UK Foreign Secretary pays tribute to Pakistani women’s rights campaigners

This news article was published under the 2010 to 2015 Conservative and Liberal Democrat coalition government

The British Foreign Secretary has paid tribute to Pakistani women’s rights and human rights campaigners on the final day of his visit to Pakistan.

Mr Hague hosted a dinner at the High Commission for prominent Pakistani women who have campaigned on women’s and human rights.

Guests included documentary filmmaker Shameen Obaid Chinoy, whose film about a British doctor who helps acid burns victims won Pakistan’s first Oscar and members of the Women’s Parliamentary Caucus.



The British Foreign Secretary also met opposition leaders to highlight the importance of credible and inclusive elections. Following a meeting yesterday evening with Chairman of Pakistan Tehreek-e-Insaf Imran Khan, Mr Hague this morning also met PML-N President Nawaz Sharif at Punjab House in Islamabad.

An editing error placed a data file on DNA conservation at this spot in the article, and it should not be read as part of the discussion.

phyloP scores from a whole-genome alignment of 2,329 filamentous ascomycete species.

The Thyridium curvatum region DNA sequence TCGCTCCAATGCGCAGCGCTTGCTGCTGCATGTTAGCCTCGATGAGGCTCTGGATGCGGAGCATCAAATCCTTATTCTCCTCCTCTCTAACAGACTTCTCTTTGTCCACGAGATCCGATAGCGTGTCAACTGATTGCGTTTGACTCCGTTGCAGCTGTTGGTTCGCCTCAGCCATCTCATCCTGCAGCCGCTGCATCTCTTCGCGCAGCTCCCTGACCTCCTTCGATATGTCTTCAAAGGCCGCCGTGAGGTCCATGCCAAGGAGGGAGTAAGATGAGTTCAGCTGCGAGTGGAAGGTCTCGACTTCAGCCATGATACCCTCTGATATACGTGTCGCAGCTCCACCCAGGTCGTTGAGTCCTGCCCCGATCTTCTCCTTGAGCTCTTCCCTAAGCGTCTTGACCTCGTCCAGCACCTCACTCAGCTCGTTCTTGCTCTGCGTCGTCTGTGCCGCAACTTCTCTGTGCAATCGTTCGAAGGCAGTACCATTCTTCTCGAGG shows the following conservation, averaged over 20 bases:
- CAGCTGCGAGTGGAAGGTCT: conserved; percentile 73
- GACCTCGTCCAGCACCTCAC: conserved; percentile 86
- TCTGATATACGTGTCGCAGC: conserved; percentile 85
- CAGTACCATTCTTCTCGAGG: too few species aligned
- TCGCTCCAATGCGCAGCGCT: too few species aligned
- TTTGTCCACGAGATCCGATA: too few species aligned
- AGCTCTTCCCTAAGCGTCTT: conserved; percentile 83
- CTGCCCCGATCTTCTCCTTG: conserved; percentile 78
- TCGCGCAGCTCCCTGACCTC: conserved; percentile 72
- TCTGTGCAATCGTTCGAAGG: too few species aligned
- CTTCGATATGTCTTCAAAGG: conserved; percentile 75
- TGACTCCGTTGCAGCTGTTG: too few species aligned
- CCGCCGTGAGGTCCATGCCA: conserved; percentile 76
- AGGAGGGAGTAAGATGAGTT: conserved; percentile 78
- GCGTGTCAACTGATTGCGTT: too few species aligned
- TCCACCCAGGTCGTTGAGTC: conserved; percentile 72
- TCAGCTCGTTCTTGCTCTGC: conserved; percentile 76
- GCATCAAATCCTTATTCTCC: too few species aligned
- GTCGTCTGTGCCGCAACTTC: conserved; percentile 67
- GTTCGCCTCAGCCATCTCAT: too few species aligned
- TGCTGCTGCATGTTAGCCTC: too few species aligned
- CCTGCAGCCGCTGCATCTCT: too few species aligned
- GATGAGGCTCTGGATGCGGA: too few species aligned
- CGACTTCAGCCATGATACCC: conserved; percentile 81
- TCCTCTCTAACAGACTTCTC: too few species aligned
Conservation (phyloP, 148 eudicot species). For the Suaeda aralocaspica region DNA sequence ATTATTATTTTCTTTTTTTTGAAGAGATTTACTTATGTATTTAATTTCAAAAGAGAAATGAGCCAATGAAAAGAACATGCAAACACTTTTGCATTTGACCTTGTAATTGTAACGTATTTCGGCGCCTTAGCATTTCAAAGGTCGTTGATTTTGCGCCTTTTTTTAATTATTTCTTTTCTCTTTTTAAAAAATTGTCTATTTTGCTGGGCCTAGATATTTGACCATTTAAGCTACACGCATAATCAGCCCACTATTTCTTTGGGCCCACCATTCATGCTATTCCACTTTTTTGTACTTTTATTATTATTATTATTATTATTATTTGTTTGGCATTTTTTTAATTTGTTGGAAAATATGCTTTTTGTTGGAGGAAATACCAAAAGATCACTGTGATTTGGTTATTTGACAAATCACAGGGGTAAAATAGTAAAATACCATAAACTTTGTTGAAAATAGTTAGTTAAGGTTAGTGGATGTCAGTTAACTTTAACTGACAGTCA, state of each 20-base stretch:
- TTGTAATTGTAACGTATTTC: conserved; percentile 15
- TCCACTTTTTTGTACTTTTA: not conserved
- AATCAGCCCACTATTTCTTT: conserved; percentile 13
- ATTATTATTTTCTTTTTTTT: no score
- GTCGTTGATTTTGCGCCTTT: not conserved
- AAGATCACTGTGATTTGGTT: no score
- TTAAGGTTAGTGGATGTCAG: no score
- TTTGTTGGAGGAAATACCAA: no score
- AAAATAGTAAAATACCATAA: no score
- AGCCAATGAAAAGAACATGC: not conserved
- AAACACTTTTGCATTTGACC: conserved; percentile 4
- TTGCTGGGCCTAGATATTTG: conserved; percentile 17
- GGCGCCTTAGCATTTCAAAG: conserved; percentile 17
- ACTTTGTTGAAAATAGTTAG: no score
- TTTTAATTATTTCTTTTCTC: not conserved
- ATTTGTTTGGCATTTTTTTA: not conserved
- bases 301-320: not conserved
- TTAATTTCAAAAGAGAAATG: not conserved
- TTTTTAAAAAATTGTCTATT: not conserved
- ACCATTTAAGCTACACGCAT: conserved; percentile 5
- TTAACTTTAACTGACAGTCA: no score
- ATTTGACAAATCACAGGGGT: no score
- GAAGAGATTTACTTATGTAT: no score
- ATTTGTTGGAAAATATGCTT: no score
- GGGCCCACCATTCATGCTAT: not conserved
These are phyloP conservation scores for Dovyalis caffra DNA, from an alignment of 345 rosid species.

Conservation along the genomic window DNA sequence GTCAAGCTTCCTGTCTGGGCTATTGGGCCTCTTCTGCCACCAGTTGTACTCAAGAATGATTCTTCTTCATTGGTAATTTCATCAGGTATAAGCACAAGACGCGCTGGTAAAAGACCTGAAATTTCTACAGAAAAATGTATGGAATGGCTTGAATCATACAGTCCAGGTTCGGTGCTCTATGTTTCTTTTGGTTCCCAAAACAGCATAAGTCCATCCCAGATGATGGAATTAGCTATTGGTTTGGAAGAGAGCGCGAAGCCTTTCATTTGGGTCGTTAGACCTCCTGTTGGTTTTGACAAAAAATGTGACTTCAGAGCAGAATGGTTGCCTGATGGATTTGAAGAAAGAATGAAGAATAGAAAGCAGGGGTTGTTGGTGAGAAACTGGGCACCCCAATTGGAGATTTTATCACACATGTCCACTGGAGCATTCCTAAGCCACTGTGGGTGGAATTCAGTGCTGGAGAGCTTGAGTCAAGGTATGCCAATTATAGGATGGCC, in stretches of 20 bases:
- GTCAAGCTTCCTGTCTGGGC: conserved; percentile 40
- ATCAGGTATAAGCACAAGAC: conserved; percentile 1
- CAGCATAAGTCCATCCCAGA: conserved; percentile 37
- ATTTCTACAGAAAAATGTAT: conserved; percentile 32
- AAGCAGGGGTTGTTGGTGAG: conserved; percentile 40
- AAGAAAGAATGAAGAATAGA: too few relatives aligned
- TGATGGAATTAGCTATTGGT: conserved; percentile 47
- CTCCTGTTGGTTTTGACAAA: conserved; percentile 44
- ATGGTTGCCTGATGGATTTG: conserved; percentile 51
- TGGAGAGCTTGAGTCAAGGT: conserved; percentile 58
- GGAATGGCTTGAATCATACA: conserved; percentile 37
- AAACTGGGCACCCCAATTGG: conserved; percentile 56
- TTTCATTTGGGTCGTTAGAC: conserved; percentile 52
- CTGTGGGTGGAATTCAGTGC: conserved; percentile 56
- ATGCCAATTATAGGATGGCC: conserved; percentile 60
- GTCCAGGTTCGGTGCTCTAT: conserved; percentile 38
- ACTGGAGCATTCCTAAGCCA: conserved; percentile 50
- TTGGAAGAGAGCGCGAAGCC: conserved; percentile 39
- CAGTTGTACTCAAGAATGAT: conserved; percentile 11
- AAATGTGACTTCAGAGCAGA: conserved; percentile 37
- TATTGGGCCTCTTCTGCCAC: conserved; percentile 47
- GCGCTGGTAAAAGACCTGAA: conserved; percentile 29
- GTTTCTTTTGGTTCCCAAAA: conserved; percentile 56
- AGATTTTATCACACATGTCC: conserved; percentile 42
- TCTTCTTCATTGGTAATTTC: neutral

Commenting on women’s rights in Pakistan, the UK Foreign Secretary Mr Hague said:

It was an honour to meet such inspiring people who are serving their country by campaigning for the rights of women and other excluded groups. I pay tribute to their courage and commitment to speak up on important issues where it is much easier just to stay silent.

Commenting on the forthcoming elections, Mr Hague said:
“These elections will be a critical moment in Pakistan’s democratic history. The United Kingdom looks forward to elections which are credible and acceptable to the Pakistani people. A strong, stable, constitutional democracy is firmly in Pakistan’s interests. It is critical for Pakistan to demonstrate its commitment to democracy. International partners, and the Pakistani people, will be watching progress closely. _
“The United Kingdom welcomes the Government’s public commitment to holding free and fair elections in accordance with the constitution. We call on all parties to ensure elections are free from violence and fraud, and that citizens are able to vote without intimidation. It is particularly important that women and other excluded groups are able to vote. Their participation is vital to Pakistan’s future development and democracy.” _